I moved to Zambia in 1982, a bride of six weeks married to a blue-eyed boy from the Netherlands. He's an agronomist, my husband. And he spent most of his time traveling to villages in Zambia to help and teach the region's farmers. We stayed six years, stayed in a village that took two full days of travel to reach.
Imagine a 26-year-old North Dakota girl taking a 10-hour bus ride west across Zambia, getting off that dusty bus and carrying her suitcase down to a small, sandy harbor where she finds a banana boat with a 35-horsepower engine. Imagine her crawling on board and situating herself on a wooden plank. There are no life vests, canopies, or cushions.
She sits on that wooden plank, sits in the blazing sun, as she travels deep into Lozi country, past herds of long-horned cattle, past women on the riverbank bathing their children, past thatch-hut villages where people look up at the sound of the engine and wave.
Ten hours later, the canoe stops at a bend in the river and she gets out, sunburned, wobbly, and stiff. She has arrived in Kalabo Village, where five languages befuddle her ear: SiLozi, Luvale, Nyengo, Mbunda, and Nkoya. She cannot tell one from the other.
This girl will spend her days boiling germs out of drinking water, finding enough food to survive, washing clothes by hand. She will give birth to two children in the village and bury her best friend.
Imagine her becoming quieter and quieter. Imagine her losing more than her voice; she is losing her way. She arrived in Zambia a newlywed and left six years later a mother of two children. After all those years, she is mostly sand and grit.
I am that girl. I know what it is like to be lost. I know what it is like to hide my own story. I know the hopelessness of trying to forget.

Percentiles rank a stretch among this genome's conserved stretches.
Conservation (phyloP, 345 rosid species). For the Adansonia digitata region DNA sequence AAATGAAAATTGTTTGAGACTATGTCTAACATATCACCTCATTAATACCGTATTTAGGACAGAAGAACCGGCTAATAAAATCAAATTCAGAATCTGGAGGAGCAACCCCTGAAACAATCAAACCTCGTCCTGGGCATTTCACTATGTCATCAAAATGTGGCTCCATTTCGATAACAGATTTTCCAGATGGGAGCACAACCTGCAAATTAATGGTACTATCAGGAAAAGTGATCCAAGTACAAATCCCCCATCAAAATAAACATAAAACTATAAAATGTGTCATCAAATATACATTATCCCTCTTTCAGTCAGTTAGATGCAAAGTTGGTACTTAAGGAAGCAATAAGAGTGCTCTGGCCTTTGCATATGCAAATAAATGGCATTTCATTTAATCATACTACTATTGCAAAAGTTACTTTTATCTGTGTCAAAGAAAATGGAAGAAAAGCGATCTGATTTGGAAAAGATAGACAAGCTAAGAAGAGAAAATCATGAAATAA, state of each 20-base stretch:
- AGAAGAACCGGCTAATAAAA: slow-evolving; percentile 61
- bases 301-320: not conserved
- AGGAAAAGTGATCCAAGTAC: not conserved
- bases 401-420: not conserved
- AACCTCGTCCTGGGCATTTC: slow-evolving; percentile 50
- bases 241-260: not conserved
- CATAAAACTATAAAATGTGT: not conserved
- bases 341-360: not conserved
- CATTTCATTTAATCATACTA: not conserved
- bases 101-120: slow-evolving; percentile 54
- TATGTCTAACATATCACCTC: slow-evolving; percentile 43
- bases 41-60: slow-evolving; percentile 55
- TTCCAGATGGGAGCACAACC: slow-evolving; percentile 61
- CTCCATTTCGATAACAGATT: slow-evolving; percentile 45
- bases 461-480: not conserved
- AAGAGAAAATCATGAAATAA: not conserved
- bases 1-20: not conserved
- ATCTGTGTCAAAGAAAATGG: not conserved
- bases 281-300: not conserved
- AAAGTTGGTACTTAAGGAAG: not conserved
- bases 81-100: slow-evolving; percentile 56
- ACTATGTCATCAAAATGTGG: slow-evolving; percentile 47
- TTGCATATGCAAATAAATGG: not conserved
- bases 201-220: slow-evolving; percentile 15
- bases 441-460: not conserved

When we left Zambia we spent a year in England and then three in Indonesia. After ten years, we moved back to North Dakota and closed the door on our expatriate life. I expected to pick things up where I'd left off. But the girl that I had been no longer existed. And then, the nightmares began.
A Zambian woman named Pity came to me every night for 20 years.
She walks into my dream, wearing a threadbare chitengi, holding a newborn baby. A red-haired 3-year-old clings to her leg. His skin is patchy and white. His belly is large, a lack of protein has weakened his abdominal muscles. He's slowly starving to death.
Pity’s firstborn daughter sits in the sand. She is perhaps 6 or 7 years old. Her eyes are milk-colored and staring. She tilts her head in the way blind children often do and stares into the void.
I look at them, this little family, and turn my eyes toward Pity.
We are the same height. Near the same age. Every night we look into each other's eyes and I watch as the flies settle on her baby's face, as the sores on her child's legs weep.
My husband teaches farmers nearby. He stands tall and blond under the shadow of the mango tree, busy and talking, while I lock eyes with Pity.
When I wake, my body sweating and hot, my arms flailing, brushing at the flies in the corners of my eyes, I am crying.
I am always crying when I dream.
And when I wake, I write.
I write about the difficulties of cross-cultural marriage, civil war, starvation, malnutrition. I write about giving birth to my first daughter in Kalabo Village. My writing shapes itself into essays, and I begin to submit, amassing rejection letters like candy. I accumulate just shy of 100 before I get my first acceptance letter.
My husband doesn't understand the need to write. He loved Africa—his dream job. And my memories clearly baffle him. "Your Africa was very different from my Africa," he says one day. If I wrote a book, it would be very different."
Yes it would. I came home bitter from his work and long, long hours and all that blatant fortitude.